Effects of n-3 Fatty Acids on Prevention of Recurrent Atrial Fibrillation
Several trials have been designed to evaluate the effect of n-3 PUFA in the prevention of AF recurrence (see Table 1). In FORWARD (Randomised Trial to Assess Efficacy of PUFA for the Maintenance of Sinus Rhythm in Persistent Atrial Fibrillation), 586 patients with previous symptomatic episodes of AF were randomised to receive 1 g/day n-3 PUFA or placebo in a double-blind fashion; the primary efficacy endpoint was the time to first recurrence of AF; the follow-up duration was 12 months. At the end of the study, 18.9 % in placebo group and 24.0 % in n-3 PUFA had recurrent AF (HR 1.28 95 % CI 0.90–1.83) and the lack of statistical differences between randomised patientsto placebo or n-3 PUFA were observed for all the other study outcomes (composite of all-cause mortality, non-fatal stroke, non-fatal acute MI, systemic embolism, heart failure development and severe bleeding).24 In a post hoc analysis of the GISSI HF trial (Gruppo Italiano per lo Studio della Sopravvivenza nell’Infarto Miocardico Prevenzione), the effect on new episodes of AF of n-3 PUFA daily supplementation was examined in 5,835 patients with heart failure.25 In this trial, fish consumption at study entry was estimated through a self-administered questionnaire and circulating levels of n-3 PUFA were measured in a subgroup of 1,203 patients. More frequent fish consumption with diet was associated, in univariate analysis, with a lower prevalence of AF but after the adjusted analysis fish intake was not associated with AF prevalence while, among patients with measured serum levels of n-3 PUFA, those in the lowest tertile (≤4.32 mmol %) had a twofold higher risk of AF than those in highest tertile (>5.43 mmol %) (OR 1.84; 95 % CI 1.15–2.95; p=0.012) (see Figure 1).25 During the follow-up period of 3.9 years, 15.2 % of the patients allocated to n-3 PUFA and 14.6 % of those randomised to placebo developed AF (unadjusted HR 1.10; 95 % CI 0.96–1.25; p=0.19).
The efficacy of n-3 PUFA supplementation in the prevention of AF was assessed in a randomised trial of 663 outpatients carried out in the US. Patients had symptomatic paroxysmal (542 patients) or persistent AF (121 patients) without structural heart disease and they were treated with 8 g/day of n-3 PUFA for the first 7 days and with 4 g/day thereafter for through 24 weeks. At the end of the study, there were no differences between treatment groups for recurrence of symptomatic AF in both paroxysmal (HR 1.15; 95 % CI 0.90–1.46; p=0.26) and persistent stratum (HR 1.64; 95 % CI 0.92–2.92; p=0.09).26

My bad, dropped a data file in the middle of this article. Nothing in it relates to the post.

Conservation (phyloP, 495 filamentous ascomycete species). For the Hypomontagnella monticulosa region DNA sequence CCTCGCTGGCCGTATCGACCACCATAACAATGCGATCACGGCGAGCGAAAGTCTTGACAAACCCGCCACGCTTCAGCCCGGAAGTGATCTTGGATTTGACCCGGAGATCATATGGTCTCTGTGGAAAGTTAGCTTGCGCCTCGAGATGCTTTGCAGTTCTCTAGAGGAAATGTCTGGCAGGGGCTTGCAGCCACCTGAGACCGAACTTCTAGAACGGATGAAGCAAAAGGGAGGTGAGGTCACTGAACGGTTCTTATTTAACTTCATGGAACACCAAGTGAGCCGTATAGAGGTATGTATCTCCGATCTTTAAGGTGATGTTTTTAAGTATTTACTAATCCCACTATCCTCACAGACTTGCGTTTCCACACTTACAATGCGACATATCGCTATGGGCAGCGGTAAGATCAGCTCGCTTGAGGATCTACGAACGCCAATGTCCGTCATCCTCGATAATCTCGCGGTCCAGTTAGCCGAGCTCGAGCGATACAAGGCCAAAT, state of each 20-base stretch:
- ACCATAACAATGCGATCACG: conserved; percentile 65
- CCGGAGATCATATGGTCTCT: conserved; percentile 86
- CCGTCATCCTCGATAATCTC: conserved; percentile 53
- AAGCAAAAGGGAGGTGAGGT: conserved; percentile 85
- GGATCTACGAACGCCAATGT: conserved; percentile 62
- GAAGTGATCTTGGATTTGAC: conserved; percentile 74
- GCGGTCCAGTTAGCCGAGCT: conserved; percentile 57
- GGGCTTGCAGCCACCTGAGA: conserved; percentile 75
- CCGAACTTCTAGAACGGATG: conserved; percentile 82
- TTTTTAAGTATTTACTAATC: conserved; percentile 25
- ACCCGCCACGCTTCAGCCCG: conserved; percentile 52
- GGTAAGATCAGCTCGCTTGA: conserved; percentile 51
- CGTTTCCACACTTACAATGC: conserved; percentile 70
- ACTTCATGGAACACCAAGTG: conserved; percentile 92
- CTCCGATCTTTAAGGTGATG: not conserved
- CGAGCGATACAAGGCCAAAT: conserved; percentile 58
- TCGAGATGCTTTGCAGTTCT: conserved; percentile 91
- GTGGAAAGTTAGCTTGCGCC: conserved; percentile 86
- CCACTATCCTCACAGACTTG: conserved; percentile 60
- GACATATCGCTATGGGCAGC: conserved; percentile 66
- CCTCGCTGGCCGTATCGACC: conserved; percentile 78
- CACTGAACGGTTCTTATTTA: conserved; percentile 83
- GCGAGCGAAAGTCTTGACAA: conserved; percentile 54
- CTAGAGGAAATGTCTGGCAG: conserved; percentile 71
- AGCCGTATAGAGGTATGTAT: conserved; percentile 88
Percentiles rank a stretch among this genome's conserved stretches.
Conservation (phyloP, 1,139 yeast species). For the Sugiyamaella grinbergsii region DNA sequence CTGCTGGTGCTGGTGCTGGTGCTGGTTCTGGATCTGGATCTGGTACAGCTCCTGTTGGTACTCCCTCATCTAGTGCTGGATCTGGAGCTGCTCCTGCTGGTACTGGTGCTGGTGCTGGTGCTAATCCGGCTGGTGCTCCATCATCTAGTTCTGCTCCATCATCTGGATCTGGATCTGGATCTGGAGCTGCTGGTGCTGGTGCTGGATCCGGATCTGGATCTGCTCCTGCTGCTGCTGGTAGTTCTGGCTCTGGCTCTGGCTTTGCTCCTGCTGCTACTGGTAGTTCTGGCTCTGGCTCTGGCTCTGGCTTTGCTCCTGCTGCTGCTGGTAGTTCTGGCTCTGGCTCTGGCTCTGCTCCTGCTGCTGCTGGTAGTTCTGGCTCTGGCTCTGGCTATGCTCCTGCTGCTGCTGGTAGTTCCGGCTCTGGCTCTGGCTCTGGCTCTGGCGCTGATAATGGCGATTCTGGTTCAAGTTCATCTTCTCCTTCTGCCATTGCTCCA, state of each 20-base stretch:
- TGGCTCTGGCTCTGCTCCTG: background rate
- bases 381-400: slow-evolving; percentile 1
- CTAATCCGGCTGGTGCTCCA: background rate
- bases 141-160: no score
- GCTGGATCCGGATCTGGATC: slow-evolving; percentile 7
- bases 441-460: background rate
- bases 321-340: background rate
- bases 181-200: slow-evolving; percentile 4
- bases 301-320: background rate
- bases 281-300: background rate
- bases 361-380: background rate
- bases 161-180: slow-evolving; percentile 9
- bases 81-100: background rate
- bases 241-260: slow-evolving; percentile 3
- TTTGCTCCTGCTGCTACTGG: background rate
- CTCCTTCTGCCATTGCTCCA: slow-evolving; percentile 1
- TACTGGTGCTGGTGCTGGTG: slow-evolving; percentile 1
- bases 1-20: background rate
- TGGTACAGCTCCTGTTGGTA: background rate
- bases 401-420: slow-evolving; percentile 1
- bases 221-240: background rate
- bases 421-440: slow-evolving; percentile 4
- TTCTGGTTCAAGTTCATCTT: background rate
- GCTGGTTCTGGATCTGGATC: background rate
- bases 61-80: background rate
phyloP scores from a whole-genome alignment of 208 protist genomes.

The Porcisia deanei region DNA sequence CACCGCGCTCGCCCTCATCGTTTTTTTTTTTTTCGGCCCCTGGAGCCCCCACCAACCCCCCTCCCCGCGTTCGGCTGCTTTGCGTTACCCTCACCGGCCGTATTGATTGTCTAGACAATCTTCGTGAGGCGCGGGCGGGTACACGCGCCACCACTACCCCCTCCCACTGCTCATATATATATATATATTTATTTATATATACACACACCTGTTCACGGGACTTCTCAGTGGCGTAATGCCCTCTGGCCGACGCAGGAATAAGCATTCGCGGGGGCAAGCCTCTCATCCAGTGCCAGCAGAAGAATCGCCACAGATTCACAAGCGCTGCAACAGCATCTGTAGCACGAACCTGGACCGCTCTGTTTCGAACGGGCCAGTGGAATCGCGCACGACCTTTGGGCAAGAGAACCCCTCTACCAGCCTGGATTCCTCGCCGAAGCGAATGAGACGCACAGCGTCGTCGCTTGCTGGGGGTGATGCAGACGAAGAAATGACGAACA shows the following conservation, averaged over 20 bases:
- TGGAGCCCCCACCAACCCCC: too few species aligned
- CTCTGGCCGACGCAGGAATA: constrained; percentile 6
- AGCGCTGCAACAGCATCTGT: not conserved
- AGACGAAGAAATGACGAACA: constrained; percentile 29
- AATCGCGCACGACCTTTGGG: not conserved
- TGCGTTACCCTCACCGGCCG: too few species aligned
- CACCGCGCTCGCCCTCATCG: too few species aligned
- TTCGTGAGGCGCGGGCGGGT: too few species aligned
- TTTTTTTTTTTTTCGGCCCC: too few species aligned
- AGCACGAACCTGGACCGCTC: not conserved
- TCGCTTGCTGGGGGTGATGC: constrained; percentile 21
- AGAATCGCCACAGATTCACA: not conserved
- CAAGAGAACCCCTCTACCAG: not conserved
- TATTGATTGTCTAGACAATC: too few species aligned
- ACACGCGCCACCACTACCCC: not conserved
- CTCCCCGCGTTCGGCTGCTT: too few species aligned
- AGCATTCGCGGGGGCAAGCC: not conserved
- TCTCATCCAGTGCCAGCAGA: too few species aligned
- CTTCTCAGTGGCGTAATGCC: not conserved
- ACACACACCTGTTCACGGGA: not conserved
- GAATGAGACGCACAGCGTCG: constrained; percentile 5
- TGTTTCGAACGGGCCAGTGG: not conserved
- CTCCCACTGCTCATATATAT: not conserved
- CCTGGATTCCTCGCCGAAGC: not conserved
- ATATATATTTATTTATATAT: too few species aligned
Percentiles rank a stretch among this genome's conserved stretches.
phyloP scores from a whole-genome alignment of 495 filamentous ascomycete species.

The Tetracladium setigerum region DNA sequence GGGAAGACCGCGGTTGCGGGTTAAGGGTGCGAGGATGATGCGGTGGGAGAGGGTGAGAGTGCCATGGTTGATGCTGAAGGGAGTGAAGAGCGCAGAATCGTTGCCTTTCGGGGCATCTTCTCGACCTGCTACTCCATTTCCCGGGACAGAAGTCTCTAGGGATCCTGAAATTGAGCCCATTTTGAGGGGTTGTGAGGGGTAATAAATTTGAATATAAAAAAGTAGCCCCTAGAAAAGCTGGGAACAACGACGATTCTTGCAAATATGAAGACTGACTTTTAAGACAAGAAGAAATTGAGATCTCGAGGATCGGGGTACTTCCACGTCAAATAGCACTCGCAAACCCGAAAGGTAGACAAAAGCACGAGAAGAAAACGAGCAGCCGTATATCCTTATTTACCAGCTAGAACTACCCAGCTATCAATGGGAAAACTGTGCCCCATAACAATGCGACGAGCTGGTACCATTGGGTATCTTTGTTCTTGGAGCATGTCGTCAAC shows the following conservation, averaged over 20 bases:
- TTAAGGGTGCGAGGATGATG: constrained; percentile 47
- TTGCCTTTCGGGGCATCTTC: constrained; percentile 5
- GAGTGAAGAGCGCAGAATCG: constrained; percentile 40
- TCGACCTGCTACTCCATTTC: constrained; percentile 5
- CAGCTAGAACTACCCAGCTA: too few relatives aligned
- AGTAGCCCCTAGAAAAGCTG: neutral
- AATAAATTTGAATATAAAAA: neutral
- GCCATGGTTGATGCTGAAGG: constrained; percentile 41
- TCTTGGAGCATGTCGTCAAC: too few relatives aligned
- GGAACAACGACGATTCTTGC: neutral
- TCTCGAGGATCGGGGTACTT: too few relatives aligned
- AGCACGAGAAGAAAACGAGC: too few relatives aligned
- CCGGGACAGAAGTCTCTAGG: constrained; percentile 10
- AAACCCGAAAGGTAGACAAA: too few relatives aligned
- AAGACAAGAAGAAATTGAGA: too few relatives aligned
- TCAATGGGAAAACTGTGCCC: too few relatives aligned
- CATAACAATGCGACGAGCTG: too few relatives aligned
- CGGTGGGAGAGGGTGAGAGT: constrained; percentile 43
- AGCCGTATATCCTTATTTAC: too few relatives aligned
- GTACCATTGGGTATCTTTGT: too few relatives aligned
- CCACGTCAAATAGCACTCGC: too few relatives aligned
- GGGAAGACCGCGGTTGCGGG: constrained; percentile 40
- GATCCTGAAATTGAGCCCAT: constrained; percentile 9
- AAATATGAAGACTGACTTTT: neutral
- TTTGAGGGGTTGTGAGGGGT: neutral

Several studies have been conducted in the clinical setting of postcardioversion recurrence of AF. The preliminary results of a randomised trial showed that therapy with 1 g/day of n-3 PUFA in 199 patients with recurrent persistent AF was associated with a significantly lower incidence of recurrence compared with placebo at 1 year (40 % versus 72 %; p=0.007).27 These results were not supported by the results of other randomised trials. In the study by Bianconi et al., 204 patients with persistent AF were randomised to receive 3g/day of n-3 PUFA until electrical cardioversion and 2g/day thereafter for 6 months.28 AF relapsed in 58.9 % of the n-3 PUFA and in 51.1 % of the placebo patients (p=0.28). Similarly, no favourable effects of 4 weeks’ pretreatment with n-3 PUFA on recurrence of AF after cardioversion were shown in 108 patients.29
Systematic reviews published in the last few years did not provide a definitive answer on the role of n-3 PUFA in prevention of AF probably because the number of patients was relatively small;30–32 in a recent meta-analysis including 16 studies, the analyses were conducted separately for persistent or post-operative AF, eight studies (1,990 patients) evaluated the effect of n-3 PUFA on reverted persistent or paroxysmal AF with a follow-up ranging from 6 to 12 months.33 Treatment had no effect on AF recurrence (RR 0.95; 95 % CI 0.79–1.13) and there were no statistical differences in the overall death rate (RR 0.85; 95 % CI 0.26–2.77). In 2014, a new randomised placebo controlled trial was published: 337 patients with symptomatic paroxysmal or persistent AF, documented within 6 months from enrolment, were randomised to high doses of fish oils (4 g/day) or placebo and followedup on average for 271±129 days. The primary endpoint was time to first AF recurrence lasting at least 30 second and it did not differ between groups (64 % in fish oil group versus 63 % in placebo group; p=0.5). Results were consistent across all pre-specified subgroups such as diabetic, hypertensive, paroxysmal or persistent AF patients, except for a significantly higher AF recurrence for fish oil users with ischaemic heart disease (HR 2.6; 95 % CI 1.1–6.1).34
These data, in combination with those from previous trials, do not recommend the use of n-3 PUFA to prevent recurrent or incident AF (see Table 1).
However, many secondary prevention trials had a short follow-up duration and, for this reason, important benefits from n-3 PUFA could be missed. The Vitamin D and Omega-3 Trial (VITAL) rhythm substudy is examining the impact of the administration of 1 g/day of n-3 PUFA on incident AF 25,875 men and women without cardiovascular disease over 5 years of follow up. It is possible that with a more prolonged duration of treatment a potential benefit could emerge.35